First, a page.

Already at the current level of development of medicine, wewe can grow many tissues for transplantation. But the problem is that this applies for the most part only to fairly “simply” arranged tissues such as skin, bones or muscles. And the more complex the device has tissue, the more difficult it is to create it “in vitro”. Perhaps, the nerve tissue of the brain, spinal cord, and retina is in first place in the complexity of growing. And precisely the way to create the latter was recently found by experts from Johns Hopkins University (USA).
The main problem when creating any typestissue in the laboratory is to elucidate trigger factors and conditions leading to the differentiation of progenitor cells. After all, getting stem cells is not a particular problem. Retinal cells, as you know, are divided into 2 types, responsible for daytime and twilight vision - sticks and cones. Moreover, cells that recognize colors are divided into 3 subspecies: S-type cells capture the blue-violet part of the spectrum, M-type cells - green-yellow, and L-type cells - red (by the way, it is a defect in those other cells is responsible for the development of various forms of color blindness). And all these cells develop from one population. And scientists have discovered what exactly affects their development.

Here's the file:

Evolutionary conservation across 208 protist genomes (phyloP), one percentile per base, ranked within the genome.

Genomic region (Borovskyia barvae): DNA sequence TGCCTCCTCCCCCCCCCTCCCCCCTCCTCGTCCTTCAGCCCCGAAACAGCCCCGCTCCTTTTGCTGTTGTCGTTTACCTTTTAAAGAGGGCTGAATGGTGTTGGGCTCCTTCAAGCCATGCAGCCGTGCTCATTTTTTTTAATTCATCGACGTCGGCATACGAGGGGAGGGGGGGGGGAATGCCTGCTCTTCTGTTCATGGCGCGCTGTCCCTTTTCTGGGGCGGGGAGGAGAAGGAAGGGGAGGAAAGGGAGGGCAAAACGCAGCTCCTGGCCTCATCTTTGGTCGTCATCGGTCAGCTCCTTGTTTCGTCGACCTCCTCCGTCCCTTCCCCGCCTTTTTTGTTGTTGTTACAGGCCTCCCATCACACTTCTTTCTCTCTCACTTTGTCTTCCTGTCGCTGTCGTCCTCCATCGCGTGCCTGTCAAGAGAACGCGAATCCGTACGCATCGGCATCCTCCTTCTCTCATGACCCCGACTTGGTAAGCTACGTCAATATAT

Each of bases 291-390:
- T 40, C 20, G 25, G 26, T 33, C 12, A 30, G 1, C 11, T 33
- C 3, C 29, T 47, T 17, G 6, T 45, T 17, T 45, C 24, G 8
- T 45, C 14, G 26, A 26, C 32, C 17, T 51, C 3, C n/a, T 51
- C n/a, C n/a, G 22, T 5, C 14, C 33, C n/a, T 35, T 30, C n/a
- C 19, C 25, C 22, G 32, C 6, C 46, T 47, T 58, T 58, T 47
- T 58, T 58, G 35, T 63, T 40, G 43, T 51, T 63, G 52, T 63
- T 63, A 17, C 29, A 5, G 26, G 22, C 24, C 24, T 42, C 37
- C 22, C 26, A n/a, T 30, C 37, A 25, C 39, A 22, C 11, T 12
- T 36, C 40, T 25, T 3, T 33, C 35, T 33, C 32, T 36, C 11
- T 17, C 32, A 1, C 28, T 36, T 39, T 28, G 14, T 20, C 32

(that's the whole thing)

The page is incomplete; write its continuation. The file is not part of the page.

In studies of vertebrates andIt has been revealed in humans that the thyroid hormones of the thyroid gland and, in particular, triiodothyronine, play an important role in the processes of retinal cell formation. The addition of triiodothyronine to the culture medium with table cells under certain conditions triggers the cell specialization process. Moreover, an excess of the hormone blocks the maturation of S-type cells and the development of M and L cells, and a lack of triiodothyronine, on the contrary, provokes inhibition of the development of M and L cells by S-type cell formation.
The development of various cell lines depending on the level of thyroid hormone concentration
This process is quite laborious, butthe researchers were able to grow a functioning retinal organoid that responds to light, and even released a short demo clip, available below. According to the authors, their search can become not only the key to creating an artificial retina, but also to the treatment of color blindness and other visual impairment.
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